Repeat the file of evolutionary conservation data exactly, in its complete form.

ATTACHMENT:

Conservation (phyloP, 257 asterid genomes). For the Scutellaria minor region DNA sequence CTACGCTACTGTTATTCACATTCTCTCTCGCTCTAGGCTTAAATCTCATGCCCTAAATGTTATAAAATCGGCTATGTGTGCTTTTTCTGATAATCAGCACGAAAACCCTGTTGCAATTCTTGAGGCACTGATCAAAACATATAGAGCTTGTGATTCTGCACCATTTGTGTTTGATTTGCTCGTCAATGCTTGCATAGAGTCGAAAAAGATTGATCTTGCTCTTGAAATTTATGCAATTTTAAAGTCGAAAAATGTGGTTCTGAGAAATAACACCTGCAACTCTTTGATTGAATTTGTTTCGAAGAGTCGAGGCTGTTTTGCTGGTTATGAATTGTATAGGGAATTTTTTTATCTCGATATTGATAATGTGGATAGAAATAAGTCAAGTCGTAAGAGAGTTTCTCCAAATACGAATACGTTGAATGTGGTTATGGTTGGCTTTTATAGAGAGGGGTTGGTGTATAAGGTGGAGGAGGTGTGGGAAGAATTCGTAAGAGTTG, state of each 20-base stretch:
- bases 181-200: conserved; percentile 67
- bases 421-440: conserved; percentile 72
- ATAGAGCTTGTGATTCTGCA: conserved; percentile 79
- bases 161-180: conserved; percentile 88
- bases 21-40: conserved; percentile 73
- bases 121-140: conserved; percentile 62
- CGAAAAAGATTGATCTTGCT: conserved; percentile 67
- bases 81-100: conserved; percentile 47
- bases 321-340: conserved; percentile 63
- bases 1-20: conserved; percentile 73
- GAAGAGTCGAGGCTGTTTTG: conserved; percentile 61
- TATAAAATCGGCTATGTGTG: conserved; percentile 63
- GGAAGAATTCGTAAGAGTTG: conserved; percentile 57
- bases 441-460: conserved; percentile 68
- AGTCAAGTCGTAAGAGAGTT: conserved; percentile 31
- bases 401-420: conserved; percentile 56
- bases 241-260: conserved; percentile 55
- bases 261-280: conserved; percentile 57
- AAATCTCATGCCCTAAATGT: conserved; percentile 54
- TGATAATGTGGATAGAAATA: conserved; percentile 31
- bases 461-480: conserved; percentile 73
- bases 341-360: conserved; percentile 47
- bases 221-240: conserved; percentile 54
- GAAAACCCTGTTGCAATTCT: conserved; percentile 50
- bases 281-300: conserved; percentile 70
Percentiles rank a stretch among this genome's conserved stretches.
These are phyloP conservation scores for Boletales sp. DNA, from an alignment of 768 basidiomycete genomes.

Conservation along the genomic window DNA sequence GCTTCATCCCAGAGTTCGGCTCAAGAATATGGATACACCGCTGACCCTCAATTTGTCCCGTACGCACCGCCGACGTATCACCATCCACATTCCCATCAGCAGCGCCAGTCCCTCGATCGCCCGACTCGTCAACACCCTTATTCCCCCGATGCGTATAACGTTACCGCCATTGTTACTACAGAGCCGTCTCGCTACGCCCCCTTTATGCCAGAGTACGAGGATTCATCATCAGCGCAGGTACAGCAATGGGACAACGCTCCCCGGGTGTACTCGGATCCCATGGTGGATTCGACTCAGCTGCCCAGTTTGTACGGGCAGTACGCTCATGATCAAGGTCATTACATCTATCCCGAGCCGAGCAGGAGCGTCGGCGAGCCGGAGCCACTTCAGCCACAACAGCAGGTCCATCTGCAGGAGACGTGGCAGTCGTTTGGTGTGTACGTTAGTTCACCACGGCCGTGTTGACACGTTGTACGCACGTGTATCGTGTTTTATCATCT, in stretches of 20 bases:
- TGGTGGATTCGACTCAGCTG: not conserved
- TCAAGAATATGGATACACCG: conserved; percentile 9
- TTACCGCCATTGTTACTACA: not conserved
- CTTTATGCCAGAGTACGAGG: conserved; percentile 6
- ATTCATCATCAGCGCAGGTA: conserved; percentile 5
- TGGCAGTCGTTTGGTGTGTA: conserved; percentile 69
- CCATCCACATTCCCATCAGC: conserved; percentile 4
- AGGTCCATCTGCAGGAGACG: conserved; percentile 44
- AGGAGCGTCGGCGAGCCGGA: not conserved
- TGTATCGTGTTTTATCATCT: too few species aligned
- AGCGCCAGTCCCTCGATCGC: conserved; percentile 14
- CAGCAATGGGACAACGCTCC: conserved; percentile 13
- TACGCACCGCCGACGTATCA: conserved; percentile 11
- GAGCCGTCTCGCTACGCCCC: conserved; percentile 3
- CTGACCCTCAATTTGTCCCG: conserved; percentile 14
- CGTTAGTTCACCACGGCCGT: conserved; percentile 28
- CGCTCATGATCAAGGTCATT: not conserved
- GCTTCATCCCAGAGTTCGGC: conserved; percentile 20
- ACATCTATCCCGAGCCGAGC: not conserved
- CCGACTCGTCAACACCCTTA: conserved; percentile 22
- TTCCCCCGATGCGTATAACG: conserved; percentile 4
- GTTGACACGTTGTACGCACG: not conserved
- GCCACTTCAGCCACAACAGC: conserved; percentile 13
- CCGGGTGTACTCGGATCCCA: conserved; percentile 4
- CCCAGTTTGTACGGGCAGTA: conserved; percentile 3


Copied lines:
Conservation (phyloP, 257 asterid genomes). For the Scutellaria minor region DNA sequence CTACGCTACTGTTATTCACATTCTCTCTCGCTCTAGGCTTAAATCTCATGCCCTAAATGTTATAAAATCGGCTATGTGTGCTTTTTCTGATAATCAGCACGAAAACCCTGTTGCAATTCTTGAGGCACTGATCAAAACATATAGAGCTTGTGATTCTGCACCATTTGTGTTTGATTTGCTCGTCAATGCTTGCATAGAGTCGAAAAAGATTGATCTTGCTCTTGAAATTTATGCAATTTTAAAGTCGAAAAATGTGGTTCTGAGAAATAACACCTGCAACTCTTTGATTGAATTTGTTTCGAAGAGTCGAGGCTGTTTTGCTGGTTATGAATTGTATAGGGAATTTTTTTATCTCGATATTGATAATGTGGATAGAAATAAGTCAAGTCGTAAGAGAGTTTCTCCAAATACGAATACGTTGAATGTGGTTATGGTTGGCTTTTATAGAGAGGGGTTGGTGTATAAGGTGGAGGAGGTGTGGGAAGAATTCGTAAGAGTTG, state of each 20-base stretch:
- bases 181-200: conserved; percentile 67
- bases 421-440: conserved; percentile 72
- ATAGAGCTTGTGATTCTGCA: conserved; percentile 79
- bases 161-180: conserved; percentile 88
- bases 21-40: conserved; percentile 73
- bases 121-140: conserved; percentile 62
- CGAAAAAGATTGATCTTGCT: conserved; percentile 67
- bases 81-100: conserved; percentile 47
- bases 321-340: conserved; percentile 63
- bases 1-20: conserved; percentile 73
- GAAGAGTCGAGGCTGTTTTG: conserved; percentile 61
- TATAAAATCGGCTATGTGTG: conserved; percentile 63
- GGAAGAATTCGTAAGAGTTG: conserved; percentile 57
- bases 441-460: conserved; percentile 68
- AGTCAAGTCGTAAGAGAGTT: conserved; percentile 31
- bases 401-420: conserved; percentile 56
- bases 241-260: conserved; percentile 55
- bases 261-280: conserved; percentile 57
- AAATCTCATGCCCTAAATGT: conserved; percentile 54
- TGATAATGTGGATAGAAATA: conserved; percentile 31
- bases 461-480: conserved; percentile 73
- bases 341-360: conserved; percentile 47
- bases 221-240: conserved; percentile 54
- GAAAACCCTGTTGCAATTCT: conserved; percentile 50
- bases 281-300: conserved; percentile 70
Percentiles rank a stretch among this genome's conserved stretches.
These are phyloP conservation scores for Boletales sp. DNA, from an alignment of 768 basidiomycete genomes.

Conservation along the genomic window DNA sequence GCTTCATCCCAGAGTTCGGCTCAAGAATATGGATACACCGCTGACCCTCAATTTGTCCCGTACGCACCGCCGACGTATCACCATCCACATTCCCATCAGCAGCGCCAGTCCCTCGATCGCCCGACTCGTCAACACCCTTATTCCCCCGATGCGTATAACGTTACCGCCATTGTTACTACAGAGCCGTCTCGCTACGCCCCCTTTATGCCAGAGTACGAGGATTCATCATCAGCGCAGGTACAGCAATGGGACAACGCTCCCCGGGTGTACTCGGATCCCATGGTGGATTCGACTCAGCTGCCCAGTTTGTACGGGCAGTACGCTCATGATCAAGGTCATTACATCTATCCCGAGCCGAGCAGGAGCGTCGGCGAGCCGGAGCCACTTCAGCCACAACAGCAGGTCCATCTGCAGGAGACGTGGCAGTCGTTTGGTGTGTACGTTAGTTCACCACGGCCGTGTTGACACGTTGTACGCACGTGTATCGTGTTTTATCATCT, in stretches of 20 bases:
- TGGTGGATTCGACTCAGCTG: not conserved
- TCAAGAATATGGATACACCG: conserved; percentile 9
- TTACCGCCATTGTTACTACA: not conserved
- CTTTATGCCAGAGTACGAGG: conserved; percentile 6
- ATTCATCATCAGCGCAGGTA: conserved; percentile 5
- TGGCAGTCGTTTGGTGTGTA: conserved; percentile 69
- CCATCCACATTCCCATCAGC: conserved; percentile 4
- AGGTCCATCTGCAGGAGACG: conserved; percentile 44
- AGGAGCGTCGGCGAGCCGGA: not conserved
- TGTATCGTGTTTTATCATCT: too few species aligned
- AGCGCCAGTCCCTCGATCGC: conserved; percentile 14
- CAGCAATGGGACAACGCTCC: conserved; percentile 13
- TACGCACCGCCGACGTATCA: conserved; percentile 11
- GAGCCGTCTCGCTACGCCCC: conserved; percentile 3
- CTGACCCTCAATTTGTCCCG: conserved; percentile 14
- CGTTAGTTCACCACGGCCGT: conserved; percentile 28
- CGCTCATGATCAAGGTCATT: not conserved
- GCTTCATCCCAGAGTTCGGC: conserved; percentile 20
- ACATCTATCCCGAGCCGAGC: not conserved
- CCGACTCGTCAACACCCTTA: conserved; percentile 22
- TTCCCCCGATGCGTATAACG: conserved; percentile 4
- GTTGACACGTTGTACGCACG: not conserved
- GCCACTTCAGCCACAACAGC: conserved; percentile 13
- CCGGGTGTACTCGGATCCCA: conserved; percentile 4
- CCCAGTTTGTACGGGCAGTA: conserved; percentile 3